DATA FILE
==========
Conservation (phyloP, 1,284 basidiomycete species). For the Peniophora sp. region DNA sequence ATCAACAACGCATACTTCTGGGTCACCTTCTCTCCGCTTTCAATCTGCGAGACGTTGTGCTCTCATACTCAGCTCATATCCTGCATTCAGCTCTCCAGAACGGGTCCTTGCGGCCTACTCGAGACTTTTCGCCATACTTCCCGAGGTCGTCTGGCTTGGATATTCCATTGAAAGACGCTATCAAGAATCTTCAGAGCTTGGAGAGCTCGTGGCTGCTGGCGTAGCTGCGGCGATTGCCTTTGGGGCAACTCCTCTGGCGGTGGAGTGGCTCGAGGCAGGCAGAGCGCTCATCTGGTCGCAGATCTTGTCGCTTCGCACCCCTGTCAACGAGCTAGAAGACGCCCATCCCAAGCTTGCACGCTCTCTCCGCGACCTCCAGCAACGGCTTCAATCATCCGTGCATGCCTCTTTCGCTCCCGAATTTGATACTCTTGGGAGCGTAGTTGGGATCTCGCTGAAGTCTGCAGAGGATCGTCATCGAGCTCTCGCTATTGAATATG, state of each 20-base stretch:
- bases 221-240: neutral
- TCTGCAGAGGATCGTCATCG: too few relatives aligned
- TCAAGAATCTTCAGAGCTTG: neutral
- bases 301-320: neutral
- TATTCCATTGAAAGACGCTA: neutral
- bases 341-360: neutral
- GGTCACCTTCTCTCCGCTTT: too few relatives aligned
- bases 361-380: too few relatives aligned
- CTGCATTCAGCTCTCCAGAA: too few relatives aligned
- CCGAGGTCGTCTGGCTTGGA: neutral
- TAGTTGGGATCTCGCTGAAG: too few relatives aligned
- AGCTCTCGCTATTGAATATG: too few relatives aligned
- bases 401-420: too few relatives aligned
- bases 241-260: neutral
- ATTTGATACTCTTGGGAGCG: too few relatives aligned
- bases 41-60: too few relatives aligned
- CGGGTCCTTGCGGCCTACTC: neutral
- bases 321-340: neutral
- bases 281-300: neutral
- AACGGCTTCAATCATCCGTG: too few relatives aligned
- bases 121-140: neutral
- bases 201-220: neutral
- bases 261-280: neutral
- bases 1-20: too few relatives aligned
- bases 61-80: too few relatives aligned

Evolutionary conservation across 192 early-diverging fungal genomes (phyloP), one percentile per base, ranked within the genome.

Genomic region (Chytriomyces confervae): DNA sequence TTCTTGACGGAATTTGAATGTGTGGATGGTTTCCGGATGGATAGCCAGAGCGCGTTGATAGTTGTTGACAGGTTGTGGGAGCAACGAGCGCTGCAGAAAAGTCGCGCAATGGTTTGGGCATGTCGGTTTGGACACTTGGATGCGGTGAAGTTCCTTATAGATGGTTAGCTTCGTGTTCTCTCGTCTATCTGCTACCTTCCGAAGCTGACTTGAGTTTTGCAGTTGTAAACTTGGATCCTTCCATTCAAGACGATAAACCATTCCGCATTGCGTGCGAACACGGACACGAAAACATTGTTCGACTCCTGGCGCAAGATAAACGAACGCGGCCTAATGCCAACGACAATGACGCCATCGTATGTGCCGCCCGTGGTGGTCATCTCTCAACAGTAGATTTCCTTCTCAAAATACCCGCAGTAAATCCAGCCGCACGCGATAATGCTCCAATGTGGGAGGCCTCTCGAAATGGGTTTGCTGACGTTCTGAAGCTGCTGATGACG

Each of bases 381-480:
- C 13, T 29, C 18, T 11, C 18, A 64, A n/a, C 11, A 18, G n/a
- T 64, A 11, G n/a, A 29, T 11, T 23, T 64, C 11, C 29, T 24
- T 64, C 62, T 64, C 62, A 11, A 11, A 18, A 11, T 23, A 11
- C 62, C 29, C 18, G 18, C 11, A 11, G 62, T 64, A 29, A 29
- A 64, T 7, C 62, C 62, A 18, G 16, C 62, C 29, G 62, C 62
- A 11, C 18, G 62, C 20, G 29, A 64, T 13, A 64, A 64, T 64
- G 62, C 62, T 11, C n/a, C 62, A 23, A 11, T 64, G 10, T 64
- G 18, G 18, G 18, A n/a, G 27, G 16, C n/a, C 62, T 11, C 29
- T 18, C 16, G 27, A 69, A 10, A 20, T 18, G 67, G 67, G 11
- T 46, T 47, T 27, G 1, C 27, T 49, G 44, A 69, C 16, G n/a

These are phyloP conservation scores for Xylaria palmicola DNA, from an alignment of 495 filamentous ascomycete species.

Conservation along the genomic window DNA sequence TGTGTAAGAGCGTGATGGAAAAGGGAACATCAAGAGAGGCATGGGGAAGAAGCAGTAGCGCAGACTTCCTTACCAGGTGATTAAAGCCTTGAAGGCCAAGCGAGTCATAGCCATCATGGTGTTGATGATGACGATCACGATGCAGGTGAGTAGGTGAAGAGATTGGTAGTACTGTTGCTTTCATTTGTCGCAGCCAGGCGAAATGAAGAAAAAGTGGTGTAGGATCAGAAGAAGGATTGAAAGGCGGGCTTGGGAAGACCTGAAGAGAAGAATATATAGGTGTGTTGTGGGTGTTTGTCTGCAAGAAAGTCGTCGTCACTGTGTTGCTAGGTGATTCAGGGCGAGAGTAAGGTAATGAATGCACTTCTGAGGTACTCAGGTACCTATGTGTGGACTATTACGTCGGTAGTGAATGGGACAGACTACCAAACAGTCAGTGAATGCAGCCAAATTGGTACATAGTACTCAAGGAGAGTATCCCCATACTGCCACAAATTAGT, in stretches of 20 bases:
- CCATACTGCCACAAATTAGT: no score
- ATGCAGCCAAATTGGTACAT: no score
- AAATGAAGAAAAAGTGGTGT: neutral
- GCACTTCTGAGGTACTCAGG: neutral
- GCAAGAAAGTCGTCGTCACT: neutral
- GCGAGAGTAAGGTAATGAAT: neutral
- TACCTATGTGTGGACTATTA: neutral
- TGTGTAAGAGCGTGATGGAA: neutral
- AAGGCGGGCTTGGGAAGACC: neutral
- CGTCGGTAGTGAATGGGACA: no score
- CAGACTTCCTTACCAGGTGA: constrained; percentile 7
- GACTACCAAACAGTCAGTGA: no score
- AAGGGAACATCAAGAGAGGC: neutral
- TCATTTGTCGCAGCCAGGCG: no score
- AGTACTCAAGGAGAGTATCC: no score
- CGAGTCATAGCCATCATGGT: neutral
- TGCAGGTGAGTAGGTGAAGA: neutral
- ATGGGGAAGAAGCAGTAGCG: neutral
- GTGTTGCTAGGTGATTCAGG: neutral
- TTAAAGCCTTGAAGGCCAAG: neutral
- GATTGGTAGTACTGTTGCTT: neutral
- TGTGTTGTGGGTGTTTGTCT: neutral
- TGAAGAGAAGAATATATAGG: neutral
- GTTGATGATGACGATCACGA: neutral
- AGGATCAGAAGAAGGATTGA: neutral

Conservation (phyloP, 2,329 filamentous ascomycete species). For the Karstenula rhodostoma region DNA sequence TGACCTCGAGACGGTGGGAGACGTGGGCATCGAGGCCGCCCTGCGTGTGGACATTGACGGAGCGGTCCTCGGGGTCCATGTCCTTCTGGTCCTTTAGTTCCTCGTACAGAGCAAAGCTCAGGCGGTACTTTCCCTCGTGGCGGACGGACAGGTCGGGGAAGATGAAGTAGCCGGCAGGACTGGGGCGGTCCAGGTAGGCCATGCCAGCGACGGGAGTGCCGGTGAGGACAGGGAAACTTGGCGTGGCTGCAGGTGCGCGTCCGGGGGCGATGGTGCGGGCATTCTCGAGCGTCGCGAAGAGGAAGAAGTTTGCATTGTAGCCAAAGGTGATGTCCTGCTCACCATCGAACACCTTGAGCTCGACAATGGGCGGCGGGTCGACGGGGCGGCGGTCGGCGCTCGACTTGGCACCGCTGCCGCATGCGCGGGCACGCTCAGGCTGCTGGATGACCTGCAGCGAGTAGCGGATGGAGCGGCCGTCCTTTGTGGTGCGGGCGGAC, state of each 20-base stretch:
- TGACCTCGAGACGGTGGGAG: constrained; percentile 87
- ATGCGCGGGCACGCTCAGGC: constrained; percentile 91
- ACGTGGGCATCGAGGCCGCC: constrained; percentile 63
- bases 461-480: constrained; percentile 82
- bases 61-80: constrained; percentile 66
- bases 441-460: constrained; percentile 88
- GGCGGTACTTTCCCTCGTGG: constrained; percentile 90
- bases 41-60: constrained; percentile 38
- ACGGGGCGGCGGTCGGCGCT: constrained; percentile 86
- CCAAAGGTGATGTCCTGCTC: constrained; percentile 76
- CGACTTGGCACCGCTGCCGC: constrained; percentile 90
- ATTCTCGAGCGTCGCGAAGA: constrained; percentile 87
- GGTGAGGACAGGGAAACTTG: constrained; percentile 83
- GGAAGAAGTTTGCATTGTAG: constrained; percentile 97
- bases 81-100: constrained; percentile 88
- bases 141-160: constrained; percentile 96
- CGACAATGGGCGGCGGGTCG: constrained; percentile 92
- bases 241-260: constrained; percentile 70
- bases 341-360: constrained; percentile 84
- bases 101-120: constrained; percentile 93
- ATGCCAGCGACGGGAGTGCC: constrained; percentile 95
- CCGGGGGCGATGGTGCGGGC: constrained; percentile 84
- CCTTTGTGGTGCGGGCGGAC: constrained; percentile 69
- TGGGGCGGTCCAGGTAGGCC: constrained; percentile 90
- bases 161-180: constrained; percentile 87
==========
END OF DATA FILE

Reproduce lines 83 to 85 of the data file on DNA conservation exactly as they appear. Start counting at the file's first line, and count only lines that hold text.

- bases 141-160: constrained; percentile 96
- CGACAATGGGCGGCGGGTCG: constrained; percentile 92
- bases 241-260: constrained; percentile 70